When Boris Johnson will call the next UK general election in battle against Labour’s Keir
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Boris Johnson plans to hold the next general election in the winter, it’s been claimed. A cabinet source has revealed the election could be scheduled for November or December 2023, in a tactical move to boost the Prime Minister’s chances of election success. Here’s why the PM thinks a winter election could damage Labour’s election prospects.
Brits could take to the polls in the winter of 2023, according to the latest reports.
The PM has pencilled in November or December to hold the next general election, a cabinet source told the Mirror.
Mr Johnson believes a winter election will give him the best chance of repeating his 2019 election success.
The Conservatives secured a resounding victory at the last election, winning a whopping 80 seat overall majority.
The 2019 election also saw Labour’s red wall come tumbling down.
The timing of the 2019 election in December might have been a key factor in securing this victory, it’s believed.
Labour apparently struggles to get their canvassers out during their campaigns – holding the election in the winter could make this even more difficult.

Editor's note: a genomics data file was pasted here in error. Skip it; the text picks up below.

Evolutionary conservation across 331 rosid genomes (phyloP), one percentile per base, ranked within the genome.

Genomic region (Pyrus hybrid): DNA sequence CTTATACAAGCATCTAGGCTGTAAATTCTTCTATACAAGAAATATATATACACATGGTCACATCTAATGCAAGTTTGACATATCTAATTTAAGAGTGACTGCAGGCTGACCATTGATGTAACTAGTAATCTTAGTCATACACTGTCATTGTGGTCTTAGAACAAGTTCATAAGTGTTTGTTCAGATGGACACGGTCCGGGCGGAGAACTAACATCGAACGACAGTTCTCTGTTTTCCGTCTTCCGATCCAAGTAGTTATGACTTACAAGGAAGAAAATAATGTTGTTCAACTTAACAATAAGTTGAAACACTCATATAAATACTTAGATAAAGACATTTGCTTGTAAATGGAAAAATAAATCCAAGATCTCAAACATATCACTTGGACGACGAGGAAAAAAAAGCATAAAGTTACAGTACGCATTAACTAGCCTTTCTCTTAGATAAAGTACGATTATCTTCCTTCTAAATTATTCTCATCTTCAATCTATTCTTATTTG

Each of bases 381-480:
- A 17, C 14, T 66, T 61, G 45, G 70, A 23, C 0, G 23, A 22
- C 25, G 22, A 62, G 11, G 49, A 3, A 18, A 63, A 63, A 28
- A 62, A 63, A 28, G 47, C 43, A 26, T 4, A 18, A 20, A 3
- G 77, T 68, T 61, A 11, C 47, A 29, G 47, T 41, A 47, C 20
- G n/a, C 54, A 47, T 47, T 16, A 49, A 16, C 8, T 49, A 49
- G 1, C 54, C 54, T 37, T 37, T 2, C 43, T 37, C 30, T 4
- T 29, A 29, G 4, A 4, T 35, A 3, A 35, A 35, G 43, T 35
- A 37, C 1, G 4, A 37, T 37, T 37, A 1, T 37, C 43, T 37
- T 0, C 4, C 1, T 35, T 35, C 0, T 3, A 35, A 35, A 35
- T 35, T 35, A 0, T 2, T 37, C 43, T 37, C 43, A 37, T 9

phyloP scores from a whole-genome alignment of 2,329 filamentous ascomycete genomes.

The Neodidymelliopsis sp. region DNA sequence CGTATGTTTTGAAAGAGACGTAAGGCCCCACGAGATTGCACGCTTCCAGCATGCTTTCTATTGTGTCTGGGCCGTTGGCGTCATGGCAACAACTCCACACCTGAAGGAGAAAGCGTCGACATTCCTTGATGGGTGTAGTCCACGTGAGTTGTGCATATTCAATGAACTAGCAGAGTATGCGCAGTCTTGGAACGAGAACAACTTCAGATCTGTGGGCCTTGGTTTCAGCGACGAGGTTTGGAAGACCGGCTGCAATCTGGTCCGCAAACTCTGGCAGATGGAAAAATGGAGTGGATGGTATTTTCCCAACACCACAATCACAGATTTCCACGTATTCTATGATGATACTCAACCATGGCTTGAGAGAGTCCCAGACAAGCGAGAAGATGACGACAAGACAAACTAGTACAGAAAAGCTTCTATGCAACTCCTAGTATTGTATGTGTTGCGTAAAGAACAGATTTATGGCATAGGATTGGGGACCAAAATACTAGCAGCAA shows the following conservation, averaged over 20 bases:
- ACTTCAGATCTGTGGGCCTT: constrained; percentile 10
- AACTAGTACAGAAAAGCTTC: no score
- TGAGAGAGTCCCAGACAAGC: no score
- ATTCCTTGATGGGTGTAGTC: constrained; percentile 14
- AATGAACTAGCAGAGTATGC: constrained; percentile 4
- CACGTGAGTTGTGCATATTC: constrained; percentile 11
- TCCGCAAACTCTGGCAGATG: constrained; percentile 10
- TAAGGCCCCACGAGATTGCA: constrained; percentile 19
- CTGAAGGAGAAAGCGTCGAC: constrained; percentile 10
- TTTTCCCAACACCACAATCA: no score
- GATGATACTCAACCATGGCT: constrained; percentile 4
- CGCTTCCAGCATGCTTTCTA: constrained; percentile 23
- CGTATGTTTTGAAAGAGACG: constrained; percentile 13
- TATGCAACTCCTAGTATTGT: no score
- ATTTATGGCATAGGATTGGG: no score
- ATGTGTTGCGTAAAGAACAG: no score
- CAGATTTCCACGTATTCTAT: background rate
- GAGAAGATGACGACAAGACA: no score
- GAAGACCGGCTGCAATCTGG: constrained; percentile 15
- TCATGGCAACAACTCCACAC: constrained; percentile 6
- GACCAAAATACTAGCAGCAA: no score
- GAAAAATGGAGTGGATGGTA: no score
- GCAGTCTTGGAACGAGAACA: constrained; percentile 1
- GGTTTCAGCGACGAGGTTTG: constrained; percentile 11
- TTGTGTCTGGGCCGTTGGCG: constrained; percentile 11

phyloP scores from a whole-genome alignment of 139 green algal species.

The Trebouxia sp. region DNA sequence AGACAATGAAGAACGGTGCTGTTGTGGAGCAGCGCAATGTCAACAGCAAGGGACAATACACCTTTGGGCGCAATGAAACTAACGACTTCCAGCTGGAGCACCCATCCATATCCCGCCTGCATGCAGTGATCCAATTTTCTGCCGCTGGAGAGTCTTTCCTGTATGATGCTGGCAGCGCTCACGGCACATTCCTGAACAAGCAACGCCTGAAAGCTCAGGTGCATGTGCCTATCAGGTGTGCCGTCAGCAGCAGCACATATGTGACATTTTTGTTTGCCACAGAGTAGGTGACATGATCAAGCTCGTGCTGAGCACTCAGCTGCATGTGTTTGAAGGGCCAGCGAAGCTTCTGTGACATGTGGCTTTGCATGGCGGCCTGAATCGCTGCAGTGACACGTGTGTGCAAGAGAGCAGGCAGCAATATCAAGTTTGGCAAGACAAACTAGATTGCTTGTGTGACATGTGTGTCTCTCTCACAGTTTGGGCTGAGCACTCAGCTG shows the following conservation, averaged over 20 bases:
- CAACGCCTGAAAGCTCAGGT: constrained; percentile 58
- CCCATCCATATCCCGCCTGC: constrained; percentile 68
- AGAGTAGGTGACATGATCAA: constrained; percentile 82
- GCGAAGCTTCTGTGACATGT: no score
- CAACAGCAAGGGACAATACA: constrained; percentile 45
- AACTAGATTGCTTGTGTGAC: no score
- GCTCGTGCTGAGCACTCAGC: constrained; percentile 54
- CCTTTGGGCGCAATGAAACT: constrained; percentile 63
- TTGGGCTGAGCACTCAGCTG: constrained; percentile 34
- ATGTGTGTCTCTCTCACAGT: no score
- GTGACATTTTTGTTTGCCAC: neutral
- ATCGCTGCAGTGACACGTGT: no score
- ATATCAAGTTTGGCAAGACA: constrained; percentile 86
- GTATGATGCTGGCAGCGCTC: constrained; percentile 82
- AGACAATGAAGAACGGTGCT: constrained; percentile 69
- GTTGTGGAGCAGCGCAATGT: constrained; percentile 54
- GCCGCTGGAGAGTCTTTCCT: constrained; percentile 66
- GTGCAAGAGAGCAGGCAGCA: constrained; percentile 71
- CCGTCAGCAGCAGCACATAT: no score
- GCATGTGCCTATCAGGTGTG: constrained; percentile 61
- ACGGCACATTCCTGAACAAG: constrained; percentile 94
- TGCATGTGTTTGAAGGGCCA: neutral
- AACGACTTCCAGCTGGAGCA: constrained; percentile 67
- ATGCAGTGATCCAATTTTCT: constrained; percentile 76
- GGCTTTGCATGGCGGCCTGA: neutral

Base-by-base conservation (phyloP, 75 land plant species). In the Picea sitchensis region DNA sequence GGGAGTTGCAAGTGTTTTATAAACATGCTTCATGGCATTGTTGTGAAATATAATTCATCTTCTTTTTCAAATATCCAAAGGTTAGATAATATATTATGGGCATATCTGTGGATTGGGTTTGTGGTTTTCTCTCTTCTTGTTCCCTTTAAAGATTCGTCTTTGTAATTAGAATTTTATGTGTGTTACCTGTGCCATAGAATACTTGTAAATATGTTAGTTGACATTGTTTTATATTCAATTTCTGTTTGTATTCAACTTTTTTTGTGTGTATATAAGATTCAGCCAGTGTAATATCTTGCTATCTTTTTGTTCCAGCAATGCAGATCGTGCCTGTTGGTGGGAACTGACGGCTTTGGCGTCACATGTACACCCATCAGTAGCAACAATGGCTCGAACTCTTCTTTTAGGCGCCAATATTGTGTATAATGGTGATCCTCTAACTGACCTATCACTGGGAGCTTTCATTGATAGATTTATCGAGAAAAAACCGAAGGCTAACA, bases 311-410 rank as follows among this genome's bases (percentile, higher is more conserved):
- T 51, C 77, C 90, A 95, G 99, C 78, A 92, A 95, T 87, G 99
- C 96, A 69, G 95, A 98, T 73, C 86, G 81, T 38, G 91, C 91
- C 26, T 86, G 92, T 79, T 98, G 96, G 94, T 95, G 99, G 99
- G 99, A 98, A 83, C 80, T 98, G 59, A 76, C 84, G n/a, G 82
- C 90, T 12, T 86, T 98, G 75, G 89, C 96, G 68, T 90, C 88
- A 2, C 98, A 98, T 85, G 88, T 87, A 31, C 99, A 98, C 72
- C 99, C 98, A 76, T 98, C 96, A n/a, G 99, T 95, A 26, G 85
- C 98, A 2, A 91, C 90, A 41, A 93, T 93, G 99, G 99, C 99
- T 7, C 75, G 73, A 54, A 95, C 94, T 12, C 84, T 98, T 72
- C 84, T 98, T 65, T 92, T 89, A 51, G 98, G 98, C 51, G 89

The Cabinet source said: “Labour struggles to get their people out more than we do which gives us an advantage.”
“And we think people will begin to see the results of the PM’s levelling up agenda with roads being constructed and houses built in the Midlands and the North.”
The Prime Minister has yet to confirm the exact general election date for 2023.
But Oliver Dowden, Tory party chair, when asked whether a 2023 election was planned said: “The PM has told me to make sure the Conservative Party machine is ready to go for an election whenever it comes.”
He added the Government was focusing on “getting on with the job of making sure that we deliver for the British people”, instead of focusing on the next election.
The last election campaign in 2019 was held during a particularly wet period.
The campaign saw canvassers knocking on doors in the wind and rain on dark cold evenings.
Election Day itself was the wettest on record.
It’s thought such bad weather could put off Labour canvassers from heading out, giving the Conservatives an essential edge in their campaign.
Currently, the PM would have to secure a two-thirds majority in the Commons to hold an election early.
But a bill passed recently could allow Boris Johnson to hold the election early.
The bill which passed in the Commons would repeal the Fixed-term Parliaments Act 2011.
But it has yet to pass through the House of Lords, so there is no guarantee the PM could call an election at his own discretion.
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